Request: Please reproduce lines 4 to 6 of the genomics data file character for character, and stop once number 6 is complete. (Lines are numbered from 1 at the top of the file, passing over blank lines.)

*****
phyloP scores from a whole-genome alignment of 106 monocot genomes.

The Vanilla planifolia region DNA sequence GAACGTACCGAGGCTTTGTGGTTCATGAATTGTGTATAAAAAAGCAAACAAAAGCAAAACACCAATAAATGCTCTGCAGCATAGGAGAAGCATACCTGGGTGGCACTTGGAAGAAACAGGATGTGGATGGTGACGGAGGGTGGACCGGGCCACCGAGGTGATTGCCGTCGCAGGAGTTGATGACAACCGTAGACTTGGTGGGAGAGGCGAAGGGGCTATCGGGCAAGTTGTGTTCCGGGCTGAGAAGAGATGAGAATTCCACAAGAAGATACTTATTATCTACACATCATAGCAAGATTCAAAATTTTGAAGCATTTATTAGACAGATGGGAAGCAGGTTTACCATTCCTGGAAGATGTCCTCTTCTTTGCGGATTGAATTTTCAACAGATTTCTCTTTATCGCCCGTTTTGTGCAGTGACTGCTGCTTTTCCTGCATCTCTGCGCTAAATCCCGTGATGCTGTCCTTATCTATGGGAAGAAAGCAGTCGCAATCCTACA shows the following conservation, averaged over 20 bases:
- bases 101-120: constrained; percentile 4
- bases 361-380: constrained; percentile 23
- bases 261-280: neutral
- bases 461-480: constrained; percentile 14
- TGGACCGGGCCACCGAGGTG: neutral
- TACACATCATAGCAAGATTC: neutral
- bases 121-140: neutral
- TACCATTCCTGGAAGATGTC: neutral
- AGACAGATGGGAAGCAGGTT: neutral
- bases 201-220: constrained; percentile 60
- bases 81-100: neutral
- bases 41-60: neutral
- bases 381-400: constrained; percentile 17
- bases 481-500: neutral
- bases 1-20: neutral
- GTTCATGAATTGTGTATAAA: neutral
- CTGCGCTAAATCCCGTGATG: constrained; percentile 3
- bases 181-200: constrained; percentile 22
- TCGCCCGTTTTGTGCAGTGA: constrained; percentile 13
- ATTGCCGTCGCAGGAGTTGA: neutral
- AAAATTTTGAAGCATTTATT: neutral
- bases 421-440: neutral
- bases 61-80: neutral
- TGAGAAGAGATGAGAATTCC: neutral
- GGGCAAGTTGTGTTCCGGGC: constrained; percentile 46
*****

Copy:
- bases 361-380: constrained; percentile 23
- bases 261-280: neutral
- bases 461-480: constrained; percentile 14